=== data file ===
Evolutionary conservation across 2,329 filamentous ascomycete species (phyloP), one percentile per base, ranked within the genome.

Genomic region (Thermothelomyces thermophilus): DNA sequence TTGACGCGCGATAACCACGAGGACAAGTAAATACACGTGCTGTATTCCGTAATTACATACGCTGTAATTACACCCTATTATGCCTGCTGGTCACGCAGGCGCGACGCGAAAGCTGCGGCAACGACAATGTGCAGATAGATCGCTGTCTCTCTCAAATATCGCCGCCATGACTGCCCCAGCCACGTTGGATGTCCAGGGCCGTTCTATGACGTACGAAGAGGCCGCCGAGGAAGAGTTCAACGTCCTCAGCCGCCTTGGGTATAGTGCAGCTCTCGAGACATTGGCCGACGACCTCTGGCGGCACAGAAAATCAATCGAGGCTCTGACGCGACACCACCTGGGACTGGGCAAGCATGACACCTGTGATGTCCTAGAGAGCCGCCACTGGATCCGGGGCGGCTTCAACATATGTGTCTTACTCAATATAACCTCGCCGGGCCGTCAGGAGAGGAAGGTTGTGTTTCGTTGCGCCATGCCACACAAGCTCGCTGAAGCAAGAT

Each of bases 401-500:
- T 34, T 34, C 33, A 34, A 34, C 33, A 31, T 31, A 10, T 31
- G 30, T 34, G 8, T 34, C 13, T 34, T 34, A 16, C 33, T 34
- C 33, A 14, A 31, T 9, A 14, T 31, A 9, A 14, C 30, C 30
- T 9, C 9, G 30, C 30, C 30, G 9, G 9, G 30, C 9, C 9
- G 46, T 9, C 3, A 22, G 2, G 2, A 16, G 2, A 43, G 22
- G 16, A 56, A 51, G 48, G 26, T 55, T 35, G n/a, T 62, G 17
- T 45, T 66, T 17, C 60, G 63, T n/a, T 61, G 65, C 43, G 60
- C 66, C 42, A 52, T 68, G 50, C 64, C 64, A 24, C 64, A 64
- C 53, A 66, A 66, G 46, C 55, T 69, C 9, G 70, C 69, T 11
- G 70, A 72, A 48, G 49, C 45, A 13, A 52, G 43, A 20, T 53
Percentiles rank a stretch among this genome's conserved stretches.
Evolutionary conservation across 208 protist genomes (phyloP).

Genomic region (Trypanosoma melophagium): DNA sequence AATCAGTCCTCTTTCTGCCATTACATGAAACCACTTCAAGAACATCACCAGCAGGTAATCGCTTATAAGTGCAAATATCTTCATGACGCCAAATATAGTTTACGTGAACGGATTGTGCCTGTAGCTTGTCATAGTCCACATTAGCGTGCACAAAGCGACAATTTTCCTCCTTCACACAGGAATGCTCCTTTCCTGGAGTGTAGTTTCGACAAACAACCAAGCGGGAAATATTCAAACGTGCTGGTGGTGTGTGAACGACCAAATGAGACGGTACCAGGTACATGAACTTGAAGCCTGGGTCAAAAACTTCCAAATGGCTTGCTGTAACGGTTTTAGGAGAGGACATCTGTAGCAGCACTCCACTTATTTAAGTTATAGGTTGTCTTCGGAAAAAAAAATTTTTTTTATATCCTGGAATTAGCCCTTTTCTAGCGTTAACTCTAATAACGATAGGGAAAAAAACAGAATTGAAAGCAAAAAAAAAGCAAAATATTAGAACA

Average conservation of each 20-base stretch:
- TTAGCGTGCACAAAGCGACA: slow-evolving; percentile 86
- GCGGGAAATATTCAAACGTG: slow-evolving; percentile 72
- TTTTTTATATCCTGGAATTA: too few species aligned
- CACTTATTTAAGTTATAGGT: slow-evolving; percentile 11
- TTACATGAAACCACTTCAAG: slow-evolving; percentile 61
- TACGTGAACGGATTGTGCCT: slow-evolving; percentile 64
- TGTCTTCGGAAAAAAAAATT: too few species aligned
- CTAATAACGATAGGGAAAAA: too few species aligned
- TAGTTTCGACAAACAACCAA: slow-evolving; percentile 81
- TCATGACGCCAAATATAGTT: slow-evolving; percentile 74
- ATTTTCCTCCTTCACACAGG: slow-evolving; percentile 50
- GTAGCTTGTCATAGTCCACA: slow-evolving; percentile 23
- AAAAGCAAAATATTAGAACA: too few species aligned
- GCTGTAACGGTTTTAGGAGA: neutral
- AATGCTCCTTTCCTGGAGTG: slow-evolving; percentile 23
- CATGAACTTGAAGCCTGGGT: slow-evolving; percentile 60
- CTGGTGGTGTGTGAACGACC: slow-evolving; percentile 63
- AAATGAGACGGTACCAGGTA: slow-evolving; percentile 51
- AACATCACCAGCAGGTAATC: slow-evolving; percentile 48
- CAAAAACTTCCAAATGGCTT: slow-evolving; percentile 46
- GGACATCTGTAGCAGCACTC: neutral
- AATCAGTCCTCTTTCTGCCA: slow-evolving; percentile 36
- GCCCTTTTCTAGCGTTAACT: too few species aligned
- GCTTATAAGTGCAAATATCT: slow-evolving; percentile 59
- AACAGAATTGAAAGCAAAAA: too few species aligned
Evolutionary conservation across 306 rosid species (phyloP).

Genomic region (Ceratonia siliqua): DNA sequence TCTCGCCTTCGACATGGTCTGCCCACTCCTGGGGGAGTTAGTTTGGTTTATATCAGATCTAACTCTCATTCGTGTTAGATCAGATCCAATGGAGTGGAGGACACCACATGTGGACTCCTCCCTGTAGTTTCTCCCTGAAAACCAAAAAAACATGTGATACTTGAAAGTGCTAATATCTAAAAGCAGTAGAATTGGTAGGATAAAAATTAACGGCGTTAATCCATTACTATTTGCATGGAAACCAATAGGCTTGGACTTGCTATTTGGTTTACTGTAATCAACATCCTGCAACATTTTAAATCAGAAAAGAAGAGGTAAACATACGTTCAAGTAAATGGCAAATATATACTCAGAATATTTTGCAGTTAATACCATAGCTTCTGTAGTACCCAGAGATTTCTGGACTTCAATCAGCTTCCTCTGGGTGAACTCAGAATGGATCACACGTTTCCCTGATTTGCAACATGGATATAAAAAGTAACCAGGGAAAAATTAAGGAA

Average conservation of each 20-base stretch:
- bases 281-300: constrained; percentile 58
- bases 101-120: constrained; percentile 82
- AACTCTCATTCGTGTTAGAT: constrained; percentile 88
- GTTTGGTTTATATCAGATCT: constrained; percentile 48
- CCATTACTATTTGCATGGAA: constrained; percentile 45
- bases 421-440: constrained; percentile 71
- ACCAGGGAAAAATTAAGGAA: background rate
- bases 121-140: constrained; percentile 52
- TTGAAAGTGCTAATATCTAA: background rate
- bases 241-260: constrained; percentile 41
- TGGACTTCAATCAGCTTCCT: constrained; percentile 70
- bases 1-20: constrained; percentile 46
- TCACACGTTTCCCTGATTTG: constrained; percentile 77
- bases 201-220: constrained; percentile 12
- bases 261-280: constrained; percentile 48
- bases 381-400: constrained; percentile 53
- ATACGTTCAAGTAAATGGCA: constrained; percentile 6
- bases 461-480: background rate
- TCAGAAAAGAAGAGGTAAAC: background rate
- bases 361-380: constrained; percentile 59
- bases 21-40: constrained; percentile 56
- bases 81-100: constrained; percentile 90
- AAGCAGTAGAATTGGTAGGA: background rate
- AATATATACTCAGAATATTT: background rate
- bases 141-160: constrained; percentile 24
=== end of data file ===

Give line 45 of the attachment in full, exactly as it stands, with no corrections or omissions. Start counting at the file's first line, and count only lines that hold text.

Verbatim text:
Average conservation of each 20-base stretch: